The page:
Date of Award

5-2019

Degree Type

Thesis

Degree Name

Master of Music

Major

Music

Major Professor

Jacqueline Avila

Committee Members

Nathan Fleshner, Rachel Golden

Abstract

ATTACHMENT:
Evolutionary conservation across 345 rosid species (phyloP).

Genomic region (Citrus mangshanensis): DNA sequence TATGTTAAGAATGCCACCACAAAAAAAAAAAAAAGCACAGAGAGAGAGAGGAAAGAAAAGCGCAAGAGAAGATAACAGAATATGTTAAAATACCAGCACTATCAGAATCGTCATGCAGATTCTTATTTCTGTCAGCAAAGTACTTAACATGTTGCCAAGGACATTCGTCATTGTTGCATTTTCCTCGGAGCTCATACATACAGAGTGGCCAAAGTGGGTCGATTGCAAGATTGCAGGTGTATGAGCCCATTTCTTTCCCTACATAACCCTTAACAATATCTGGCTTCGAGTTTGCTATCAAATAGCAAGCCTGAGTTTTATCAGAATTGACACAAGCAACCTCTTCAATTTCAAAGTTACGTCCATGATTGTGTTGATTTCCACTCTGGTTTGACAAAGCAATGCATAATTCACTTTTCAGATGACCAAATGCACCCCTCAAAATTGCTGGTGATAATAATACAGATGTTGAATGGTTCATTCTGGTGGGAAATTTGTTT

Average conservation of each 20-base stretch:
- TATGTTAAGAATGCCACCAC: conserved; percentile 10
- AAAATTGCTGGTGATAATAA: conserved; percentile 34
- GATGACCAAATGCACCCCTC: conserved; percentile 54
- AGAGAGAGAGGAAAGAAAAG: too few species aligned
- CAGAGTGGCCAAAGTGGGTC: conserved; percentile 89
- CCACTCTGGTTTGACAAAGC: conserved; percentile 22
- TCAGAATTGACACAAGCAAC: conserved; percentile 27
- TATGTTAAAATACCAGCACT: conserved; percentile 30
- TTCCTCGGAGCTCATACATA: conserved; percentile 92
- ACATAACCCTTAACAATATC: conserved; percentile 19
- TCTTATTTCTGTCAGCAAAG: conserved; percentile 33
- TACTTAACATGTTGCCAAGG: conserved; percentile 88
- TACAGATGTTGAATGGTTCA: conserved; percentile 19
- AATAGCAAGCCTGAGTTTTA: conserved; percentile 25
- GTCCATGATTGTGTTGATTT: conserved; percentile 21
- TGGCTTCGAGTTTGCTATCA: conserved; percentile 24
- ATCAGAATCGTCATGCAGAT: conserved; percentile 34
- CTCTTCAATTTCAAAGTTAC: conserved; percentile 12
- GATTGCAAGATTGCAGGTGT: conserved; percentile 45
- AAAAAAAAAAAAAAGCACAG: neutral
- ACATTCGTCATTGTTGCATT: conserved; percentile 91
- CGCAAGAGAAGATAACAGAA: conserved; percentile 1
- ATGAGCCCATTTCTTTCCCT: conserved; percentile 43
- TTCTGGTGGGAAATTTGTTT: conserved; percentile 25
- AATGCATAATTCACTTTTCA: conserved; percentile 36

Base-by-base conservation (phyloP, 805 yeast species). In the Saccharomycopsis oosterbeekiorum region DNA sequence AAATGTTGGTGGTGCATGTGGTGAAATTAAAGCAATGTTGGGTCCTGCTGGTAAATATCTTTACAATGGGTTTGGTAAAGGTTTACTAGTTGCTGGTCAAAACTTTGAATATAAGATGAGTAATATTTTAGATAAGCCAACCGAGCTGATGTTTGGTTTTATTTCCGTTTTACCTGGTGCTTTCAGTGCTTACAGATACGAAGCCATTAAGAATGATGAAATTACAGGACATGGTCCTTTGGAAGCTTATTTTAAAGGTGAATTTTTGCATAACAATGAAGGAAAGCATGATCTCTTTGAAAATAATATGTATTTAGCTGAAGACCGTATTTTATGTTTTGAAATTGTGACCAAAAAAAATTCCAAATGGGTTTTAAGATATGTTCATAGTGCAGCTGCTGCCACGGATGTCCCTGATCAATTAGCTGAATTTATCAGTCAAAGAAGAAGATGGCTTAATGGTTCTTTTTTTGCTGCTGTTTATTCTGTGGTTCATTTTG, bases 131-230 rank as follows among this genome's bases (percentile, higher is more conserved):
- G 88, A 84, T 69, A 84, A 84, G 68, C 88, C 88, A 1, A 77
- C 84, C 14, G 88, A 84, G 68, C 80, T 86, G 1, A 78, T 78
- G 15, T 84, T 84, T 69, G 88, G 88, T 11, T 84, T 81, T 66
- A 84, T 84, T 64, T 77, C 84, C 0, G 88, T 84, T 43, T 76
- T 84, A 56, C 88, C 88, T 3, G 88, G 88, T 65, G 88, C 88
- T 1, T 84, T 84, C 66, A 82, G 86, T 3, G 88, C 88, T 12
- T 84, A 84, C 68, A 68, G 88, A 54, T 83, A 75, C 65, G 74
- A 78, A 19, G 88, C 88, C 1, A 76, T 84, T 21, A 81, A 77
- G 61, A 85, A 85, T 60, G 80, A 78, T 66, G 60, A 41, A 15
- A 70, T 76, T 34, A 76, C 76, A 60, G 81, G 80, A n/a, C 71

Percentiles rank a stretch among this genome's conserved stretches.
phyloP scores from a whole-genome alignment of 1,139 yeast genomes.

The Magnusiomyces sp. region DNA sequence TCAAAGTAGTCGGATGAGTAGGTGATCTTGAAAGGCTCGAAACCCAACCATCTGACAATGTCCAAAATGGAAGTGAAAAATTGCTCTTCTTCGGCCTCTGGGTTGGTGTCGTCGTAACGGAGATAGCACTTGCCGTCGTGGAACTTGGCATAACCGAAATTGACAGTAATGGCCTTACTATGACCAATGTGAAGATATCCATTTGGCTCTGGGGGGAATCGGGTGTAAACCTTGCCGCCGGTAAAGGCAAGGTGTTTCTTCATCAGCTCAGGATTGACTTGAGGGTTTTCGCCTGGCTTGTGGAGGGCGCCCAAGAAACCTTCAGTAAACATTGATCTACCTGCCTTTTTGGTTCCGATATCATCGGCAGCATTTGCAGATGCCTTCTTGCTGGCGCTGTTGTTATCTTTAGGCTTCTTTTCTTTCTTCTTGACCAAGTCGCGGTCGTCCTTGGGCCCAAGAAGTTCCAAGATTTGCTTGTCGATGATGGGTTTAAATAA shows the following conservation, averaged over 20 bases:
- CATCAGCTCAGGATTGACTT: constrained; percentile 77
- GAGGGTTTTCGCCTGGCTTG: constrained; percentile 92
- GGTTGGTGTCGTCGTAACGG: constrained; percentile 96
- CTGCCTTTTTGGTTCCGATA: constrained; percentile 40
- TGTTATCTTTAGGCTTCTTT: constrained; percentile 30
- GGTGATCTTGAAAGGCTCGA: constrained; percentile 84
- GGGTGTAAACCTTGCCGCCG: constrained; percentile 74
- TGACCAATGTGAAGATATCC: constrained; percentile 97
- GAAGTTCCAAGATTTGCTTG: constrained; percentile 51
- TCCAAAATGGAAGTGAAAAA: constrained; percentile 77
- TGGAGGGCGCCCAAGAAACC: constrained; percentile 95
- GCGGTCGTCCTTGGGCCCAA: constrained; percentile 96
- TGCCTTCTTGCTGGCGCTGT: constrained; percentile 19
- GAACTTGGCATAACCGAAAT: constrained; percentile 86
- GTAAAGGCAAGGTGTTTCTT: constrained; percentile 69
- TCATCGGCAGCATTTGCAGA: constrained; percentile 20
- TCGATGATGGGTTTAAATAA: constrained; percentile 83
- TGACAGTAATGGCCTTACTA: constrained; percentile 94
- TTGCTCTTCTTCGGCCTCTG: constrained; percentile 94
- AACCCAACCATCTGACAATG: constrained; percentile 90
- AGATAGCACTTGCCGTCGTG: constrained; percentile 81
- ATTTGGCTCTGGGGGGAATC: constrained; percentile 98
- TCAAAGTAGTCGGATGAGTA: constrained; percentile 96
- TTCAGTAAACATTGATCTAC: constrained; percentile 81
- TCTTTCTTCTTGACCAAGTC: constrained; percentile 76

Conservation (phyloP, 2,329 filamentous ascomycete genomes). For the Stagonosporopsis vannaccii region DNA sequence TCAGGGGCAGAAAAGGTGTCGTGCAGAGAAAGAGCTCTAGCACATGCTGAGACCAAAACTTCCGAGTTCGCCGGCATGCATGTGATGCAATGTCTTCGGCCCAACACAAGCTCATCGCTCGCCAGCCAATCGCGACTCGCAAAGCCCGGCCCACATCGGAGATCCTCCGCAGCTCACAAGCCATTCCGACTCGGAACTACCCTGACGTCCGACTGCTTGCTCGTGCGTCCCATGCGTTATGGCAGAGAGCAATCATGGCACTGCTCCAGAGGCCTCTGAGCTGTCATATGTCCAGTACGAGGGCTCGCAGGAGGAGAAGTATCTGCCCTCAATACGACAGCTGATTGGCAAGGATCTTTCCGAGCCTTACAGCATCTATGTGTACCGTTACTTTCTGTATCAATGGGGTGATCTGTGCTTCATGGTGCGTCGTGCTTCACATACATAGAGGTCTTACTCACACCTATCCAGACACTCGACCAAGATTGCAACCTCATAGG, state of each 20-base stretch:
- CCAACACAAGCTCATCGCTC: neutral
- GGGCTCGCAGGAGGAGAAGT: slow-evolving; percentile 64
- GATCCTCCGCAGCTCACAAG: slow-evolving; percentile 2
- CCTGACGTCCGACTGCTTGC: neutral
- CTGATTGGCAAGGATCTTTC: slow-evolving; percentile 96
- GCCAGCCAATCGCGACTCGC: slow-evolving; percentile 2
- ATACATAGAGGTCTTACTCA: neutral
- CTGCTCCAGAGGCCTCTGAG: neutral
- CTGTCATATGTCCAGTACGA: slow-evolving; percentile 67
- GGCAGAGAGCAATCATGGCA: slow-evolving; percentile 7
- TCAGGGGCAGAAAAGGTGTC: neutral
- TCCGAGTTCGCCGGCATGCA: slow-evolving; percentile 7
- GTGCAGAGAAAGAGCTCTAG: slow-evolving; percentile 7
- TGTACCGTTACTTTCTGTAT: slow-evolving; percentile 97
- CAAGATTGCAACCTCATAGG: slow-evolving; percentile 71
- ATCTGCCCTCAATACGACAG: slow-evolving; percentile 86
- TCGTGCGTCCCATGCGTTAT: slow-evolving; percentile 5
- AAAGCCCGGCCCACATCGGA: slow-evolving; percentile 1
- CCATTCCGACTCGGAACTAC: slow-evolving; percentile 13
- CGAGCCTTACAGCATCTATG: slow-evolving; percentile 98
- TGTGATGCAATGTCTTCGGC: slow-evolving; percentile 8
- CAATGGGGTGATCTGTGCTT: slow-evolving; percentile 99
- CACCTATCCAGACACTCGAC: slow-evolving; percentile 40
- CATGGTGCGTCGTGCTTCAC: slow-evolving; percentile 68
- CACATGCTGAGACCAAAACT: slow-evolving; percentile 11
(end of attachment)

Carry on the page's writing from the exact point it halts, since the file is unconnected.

In the post 9/11 world, American media has harnessed social anxieties concerning violence through the negative and antagonistic depiction of social groups seen as the “Other.” During this process, these social groups have become both marginalized and stigmatized. In the contemporary wake of mass violence and a growing public health crisis, mental illness has emerged at the forefront of political debate. Television and film media continually stigmatize representations of mental illness through graphic images enhanced by the strategic uses of music to invoke horror and disgust. Since 2006, Criminal Minds has successfully navigated the post-9/11 media by providing narratives that paint mental illness as a main cause of violence in the form of the serial killer. To accomplish this, the creators of Criminal Minds combine disturbing or grotesque images with pre-existing music that functions in counterpoint to the image. This purposeful combination creates a semantic disturbance between visuals and sound, enhancing a viewer’s negative reaction to the scene or the characters. By appropriating music to promote disgust for a character, the series associates acts of violence with mental illness, and thus furthers a negative stereotype.To demonstrate this, I examine the history and current iterations of the crime drama, and how the genre has developed both thematically and musically. I analyze select scenes and sequences from episodes of Criminal Minds using a Bakhtinian lens to determine how the show promotes a monologic or dialogic agenda. In doing this, I take a close look at the use of pre-existing music during scenes of violence, and analyze how it functions in relation to the portrayals of characters with mental illness. The effects of these portrayals can be seen in popular responses to series, which I also analyze. Combining my own scene analysis with multi-disciplinary sources regarding mental illness characterization, film music analyses, media studies, and medical descriptions of the mental illnesses portrayed in Criminal Minds, I determine that the show’s combination of pre-existing music with violence furthers the tradition of “Othering” present within American media.

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